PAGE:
Here are other ways people manipulate and control others. Read through the list. Perhaps you will recognize using these methods to get your way.
Argue: You don’t take no for an answer but rather continue to make your point over and over again until she wears down and finally agrees with you. The underlying message is it’s not okay for her to disagree or have her own opinion.
Begging: “Please? Please? Pleeeeeeeeeeeeease? Continuing to ask, beg and plead until she changes her mind. The underlying message is she is not allowed to say no.
Bargaining: “If you do this, then I’ll give you….. A bribe to get her to do or not do what you want. You use favors as a means to manipulate her into doing something that she would not have wanted to do otherwise.
Guilt Trips: You might say, “You’re not following God or you’re being an unsubmissive wife or God hates divorce or if you really loved me or our children you would…..” The message here is that if she doesn’t do what you think she should do, God will be upset with her or you won’t be able to handle it or she is not a good/godly person.
Micromanaging: This is usually in the areas of time and money where one person makes the other person feel like a subordinate employee or child. She is not allowed to make her own decisions or handle her own life without asking your permission.
Misquoting or Twisting: “You said……” when in reality the person didn’t say it that way but you twist what they said to suit your own purposes. For example, “You said we were going to get back together soon, when what she really said was, “I don’t know if we can get back together soon.”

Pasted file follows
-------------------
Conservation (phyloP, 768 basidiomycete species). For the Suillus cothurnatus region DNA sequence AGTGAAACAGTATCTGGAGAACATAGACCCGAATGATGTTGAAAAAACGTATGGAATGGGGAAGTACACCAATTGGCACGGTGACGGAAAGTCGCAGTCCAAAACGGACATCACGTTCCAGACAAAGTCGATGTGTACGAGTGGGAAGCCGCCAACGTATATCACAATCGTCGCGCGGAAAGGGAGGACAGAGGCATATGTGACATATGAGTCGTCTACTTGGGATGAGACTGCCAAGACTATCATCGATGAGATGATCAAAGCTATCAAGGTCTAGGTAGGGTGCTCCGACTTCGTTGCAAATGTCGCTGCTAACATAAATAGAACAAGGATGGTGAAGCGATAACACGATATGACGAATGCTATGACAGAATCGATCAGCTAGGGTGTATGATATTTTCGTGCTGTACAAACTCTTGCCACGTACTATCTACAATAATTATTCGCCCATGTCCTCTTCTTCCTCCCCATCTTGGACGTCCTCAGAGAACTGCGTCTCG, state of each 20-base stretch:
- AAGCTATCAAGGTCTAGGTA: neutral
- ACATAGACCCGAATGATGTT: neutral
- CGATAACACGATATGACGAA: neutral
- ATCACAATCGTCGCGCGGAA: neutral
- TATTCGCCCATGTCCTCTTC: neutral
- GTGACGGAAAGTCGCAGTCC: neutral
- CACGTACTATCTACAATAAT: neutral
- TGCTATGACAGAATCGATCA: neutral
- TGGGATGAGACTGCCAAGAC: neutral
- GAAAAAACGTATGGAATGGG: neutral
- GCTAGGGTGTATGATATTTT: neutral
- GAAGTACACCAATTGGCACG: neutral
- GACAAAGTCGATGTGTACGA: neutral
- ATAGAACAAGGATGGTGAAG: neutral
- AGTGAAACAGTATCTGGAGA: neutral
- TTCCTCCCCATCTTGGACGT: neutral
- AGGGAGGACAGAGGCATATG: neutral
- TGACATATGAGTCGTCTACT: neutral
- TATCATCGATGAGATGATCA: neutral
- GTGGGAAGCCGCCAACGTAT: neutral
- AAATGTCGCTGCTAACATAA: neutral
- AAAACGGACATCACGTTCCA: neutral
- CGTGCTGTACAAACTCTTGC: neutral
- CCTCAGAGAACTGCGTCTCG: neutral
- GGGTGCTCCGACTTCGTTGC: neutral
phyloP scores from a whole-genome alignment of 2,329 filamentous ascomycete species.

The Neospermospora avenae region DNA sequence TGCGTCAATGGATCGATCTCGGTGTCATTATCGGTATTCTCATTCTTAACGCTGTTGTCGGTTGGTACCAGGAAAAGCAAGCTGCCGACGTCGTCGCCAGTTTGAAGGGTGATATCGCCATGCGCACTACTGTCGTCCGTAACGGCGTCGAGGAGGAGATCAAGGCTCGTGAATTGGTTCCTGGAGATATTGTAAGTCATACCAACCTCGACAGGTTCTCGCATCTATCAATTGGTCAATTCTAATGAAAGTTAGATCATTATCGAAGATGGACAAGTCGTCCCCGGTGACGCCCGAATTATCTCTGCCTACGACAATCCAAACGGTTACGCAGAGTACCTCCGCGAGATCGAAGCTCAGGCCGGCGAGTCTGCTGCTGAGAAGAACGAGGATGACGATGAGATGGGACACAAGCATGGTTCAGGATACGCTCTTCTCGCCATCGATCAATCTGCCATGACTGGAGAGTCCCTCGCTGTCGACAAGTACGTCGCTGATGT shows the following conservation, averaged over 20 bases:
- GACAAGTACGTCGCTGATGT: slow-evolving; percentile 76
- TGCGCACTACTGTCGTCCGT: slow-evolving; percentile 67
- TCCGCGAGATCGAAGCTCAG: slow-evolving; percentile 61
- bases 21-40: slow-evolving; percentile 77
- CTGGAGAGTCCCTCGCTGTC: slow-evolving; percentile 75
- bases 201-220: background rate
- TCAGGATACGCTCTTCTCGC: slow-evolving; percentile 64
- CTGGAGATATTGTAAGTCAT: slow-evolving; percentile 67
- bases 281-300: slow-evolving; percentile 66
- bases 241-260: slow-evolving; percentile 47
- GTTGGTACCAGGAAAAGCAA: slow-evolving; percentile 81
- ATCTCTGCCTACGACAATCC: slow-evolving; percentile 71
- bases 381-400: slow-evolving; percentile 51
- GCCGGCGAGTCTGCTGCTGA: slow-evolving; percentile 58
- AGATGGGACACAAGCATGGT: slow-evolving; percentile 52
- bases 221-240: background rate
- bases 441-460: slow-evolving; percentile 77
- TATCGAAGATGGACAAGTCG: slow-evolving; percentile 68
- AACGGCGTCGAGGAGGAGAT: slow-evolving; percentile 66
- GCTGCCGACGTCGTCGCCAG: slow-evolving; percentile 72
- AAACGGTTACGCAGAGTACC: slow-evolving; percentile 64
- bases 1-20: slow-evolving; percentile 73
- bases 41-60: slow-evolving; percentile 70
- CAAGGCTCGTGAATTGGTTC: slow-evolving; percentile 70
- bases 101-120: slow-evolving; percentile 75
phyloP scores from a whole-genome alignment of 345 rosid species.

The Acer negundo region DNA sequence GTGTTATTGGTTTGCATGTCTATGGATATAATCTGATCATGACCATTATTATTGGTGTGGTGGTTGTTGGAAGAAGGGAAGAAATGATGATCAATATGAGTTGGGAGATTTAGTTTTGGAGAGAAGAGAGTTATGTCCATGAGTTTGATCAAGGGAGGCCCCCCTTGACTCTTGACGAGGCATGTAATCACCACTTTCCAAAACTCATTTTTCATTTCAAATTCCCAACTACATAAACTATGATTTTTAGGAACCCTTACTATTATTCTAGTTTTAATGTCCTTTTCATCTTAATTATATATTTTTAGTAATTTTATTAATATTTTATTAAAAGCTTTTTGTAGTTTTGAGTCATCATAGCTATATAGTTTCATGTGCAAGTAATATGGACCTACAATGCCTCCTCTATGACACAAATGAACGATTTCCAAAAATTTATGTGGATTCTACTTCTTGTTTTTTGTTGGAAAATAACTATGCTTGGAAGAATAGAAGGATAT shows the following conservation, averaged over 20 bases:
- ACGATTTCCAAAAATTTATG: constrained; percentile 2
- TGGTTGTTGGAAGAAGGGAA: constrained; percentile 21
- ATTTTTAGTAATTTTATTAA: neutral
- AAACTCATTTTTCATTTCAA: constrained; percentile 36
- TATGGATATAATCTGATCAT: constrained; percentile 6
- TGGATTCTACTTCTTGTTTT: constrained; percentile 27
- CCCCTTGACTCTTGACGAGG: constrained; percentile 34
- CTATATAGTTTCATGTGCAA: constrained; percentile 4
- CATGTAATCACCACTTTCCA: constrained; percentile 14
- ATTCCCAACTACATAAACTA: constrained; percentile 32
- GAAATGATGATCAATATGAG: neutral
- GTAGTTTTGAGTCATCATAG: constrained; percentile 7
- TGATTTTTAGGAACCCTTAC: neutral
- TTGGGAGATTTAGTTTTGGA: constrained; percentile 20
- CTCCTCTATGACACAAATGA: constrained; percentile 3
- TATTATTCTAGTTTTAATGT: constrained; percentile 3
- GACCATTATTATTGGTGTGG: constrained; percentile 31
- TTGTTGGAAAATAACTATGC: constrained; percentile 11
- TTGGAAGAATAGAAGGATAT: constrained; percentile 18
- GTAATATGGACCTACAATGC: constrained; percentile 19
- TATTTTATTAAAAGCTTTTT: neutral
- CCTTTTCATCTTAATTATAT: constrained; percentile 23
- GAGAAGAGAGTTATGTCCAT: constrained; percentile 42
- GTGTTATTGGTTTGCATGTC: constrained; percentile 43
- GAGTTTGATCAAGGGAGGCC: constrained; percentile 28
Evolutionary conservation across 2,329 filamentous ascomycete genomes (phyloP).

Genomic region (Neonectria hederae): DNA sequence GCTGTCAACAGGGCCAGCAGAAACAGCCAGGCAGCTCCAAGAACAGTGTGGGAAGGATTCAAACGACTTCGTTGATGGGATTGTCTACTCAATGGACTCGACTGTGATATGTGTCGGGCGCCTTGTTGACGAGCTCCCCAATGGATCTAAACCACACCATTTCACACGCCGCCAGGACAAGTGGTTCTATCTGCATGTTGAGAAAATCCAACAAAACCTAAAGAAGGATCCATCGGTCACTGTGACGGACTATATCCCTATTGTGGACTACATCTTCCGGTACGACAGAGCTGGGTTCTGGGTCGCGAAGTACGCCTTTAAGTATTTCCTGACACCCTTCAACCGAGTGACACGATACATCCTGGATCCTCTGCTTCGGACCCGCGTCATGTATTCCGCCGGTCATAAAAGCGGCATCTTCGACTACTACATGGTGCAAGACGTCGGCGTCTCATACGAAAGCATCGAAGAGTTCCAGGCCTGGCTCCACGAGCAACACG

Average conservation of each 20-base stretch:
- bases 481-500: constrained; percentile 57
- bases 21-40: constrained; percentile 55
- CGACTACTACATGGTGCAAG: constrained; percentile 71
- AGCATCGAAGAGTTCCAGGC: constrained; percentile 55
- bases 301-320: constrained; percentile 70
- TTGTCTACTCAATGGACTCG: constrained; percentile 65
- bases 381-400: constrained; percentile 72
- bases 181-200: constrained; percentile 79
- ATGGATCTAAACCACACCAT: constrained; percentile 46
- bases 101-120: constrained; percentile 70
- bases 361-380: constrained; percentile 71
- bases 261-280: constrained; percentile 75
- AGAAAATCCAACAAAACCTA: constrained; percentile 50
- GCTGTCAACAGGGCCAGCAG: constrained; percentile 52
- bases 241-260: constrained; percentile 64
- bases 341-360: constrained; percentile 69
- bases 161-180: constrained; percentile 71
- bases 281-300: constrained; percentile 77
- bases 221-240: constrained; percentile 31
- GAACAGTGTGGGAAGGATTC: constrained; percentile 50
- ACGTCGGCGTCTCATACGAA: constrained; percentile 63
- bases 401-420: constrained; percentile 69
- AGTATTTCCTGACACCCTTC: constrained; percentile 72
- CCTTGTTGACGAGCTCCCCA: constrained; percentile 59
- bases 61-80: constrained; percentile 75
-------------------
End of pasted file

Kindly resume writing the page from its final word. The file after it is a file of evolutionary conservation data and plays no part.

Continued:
Playing Holy Spirit: We are all tempted to do this when confronting someone with his or her sin. But it is not our job to convict or change someone else’s behavior to line up to what we think it should be. When we see someone caught in a sin or trespass, we can try to restore such a one in a spirit of humility and gentleness (Galatians 6:1) but if we try to hold someone accountable to a change that they have not initiated, we are attempting to play God in his or her life.
Promises: I will do anything, just ……… Whether or not you keep your promise is irrelevant. You use a promise to get her to do something you want her to do.
Punishing actions: Using physical, sexual, economic, or verbal pressure, abuse or tactics to punish her for not doing what you think she should do. You might stop paying the bills, close the bank account, curse at her, call her names, accuse her of things, tell friends and neighbors untrue things about her to teach her a lesson for not doing what you want her to do. You feel justified because she did something “wrong” and won’t change or stop or admit she was wrong.
Irritation or Silence: I am so bothered or angry that you won’t do what I want that I won’t speak with you or treat you kindly until you change and do what I want.
Threats: Threatening to leave, to hurt one’s self or others, to hurt something she loves like her pet, her parents, her children, her stuff if she doesn’t do what you want her to do.
Some of these patterns overlap and many are used in conjunction to try to get another person to do something we think they should do or to stop doing something that we don’t want them to do. When we do that we try to control their behavior and often their thinking. That is not our role or responsibility and when you do this you will not have the intimacy or love you desire.
If you see yourself in these examples, that’s a good start but it usually doesn’t result in permanent changes unless you invite your wife and others to tell you when you fall back into them. Then it is your responsibility to learn how to tolerate the uncomfortable emotions that you may feel when she disagrees with you, doesn’t want to do what you want her to do or wants to do something different, in a mature way.
Friend: How have you learned to stand up to a manipulator? Or if you recognized yourself in some of these patterns, what are you doing to stop them?